Vehicle Stops Report
Every time an SPD officer stops a driver, they are required to report the details about the stop using an SPD-created Vehicle Stop Racial Profiling (VSRP) form. In 2020 the VSRP was updated to include 15 required questions from the Missouri Attorney General’s Office as well as an additional 10 questions required by SPD policy. Some of the requested information includes the reason, location, and outcome of the stop, whether or not a search was conducted, driver information (age, race, gender), and if the officer was able to identify the driver’s race prior to the stop. After this information is collected, we submit it to the Missouri Attorney General’s Office where it becomes publicly accessible.
As recommended by the Attorney General, we also take a deeper dive into the numbers internally. After receiving data from officers in the field, we use a nationally-recognized mathematical formula to determine the “binomial probability,” which shows the possibility that racial profiling exists for a specific officer. If any officers are shown to have a potential for bias while conducting traffic stops, we then take a second look at the circumstances surrounding that officer and all their stops. The officer is then interviewed by their direct supervisor, who completes a report documenting their findings, which are reviewed by the officer’s chain of command. Chief Williams reviews all the information and determines if further action (I.e. training, discipline) should be taken.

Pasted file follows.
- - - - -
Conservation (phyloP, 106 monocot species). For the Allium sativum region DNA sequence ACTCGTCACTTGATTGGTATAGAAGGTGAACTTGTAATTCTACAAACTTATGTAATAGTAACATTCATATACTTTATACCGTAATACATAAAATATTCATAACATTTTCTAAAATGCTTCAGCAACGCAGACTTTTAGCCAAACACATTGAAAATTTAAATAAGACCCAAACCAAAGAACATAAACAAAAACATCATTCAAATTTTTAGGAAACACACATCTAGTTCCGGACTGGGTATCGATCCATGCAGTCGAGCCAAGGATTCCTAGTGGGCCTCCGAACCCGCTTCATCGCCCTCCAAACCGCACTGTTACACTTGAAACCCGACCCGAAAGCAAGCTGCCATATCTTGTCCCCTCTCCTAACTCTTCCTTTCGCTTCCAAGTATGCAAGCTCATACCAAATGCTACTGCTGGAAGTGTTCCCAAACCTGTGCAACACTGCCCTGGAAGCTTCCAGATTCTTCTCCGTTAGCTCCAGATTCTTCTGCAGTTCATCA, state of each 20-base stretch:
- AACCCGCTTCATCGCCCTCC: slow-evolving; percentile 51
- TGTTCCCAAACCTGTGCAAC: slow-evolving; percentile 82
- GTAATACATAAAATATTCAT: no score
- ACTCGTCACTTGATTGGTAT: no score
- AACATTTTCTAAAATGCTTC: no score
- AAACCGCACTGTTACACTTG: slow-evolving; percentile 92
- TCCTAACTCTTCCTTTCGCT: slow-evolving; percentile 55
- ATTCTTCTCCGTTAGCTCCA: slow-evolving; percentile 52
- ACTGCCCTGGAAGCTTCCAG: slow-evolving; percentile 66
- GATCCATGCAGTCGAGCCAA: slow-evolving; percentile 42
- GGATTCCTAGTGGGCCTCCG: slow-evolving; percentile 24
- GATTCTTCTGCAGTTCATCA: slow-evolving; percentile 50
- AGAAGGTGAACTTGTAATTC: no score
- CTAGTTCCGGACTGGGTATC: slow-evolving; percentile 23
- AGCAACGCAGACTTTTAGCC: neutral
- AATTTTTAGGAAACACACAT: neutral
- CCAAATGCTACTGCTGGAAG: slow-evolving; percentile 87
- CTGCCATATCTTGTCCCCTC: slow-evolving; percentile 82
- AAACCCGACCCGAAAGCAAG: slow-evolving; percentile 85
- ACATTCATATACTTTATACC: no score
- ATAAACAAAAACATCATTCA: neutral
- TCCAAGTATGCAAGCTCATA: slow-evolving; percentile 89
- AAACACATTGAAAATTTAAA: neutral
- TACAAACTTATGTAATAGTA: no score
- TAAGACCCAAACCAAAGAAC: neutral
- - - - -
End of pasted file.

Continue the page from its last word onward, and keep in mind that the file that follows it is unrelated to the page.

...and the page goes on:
After the yearly analysis is completed, Chief Williams meets with minority leaders in the community, historically with the Springfield NAACP, to share the results of the review and talk about action steps for moving forward.
SPD, at the request of the NAACP, has also employed Dr. Michael Stout a third-party, unbiased researcher to comb through the data and compile a report that summarizes findings pertaining to racial disparities in traffic stops, vehicle searches, driver arrests, and contraband seized. That information can be accessed here.
Every step of this process, from our training techniques to our early intervention system, is taken very seriously at the highest levels of the department. We understand our community’s concern and we hope that by opening the lines of communication, we can show our citizens that we are allies and want to unite in our efforts to help our community feel safe and free from bias in police decision making.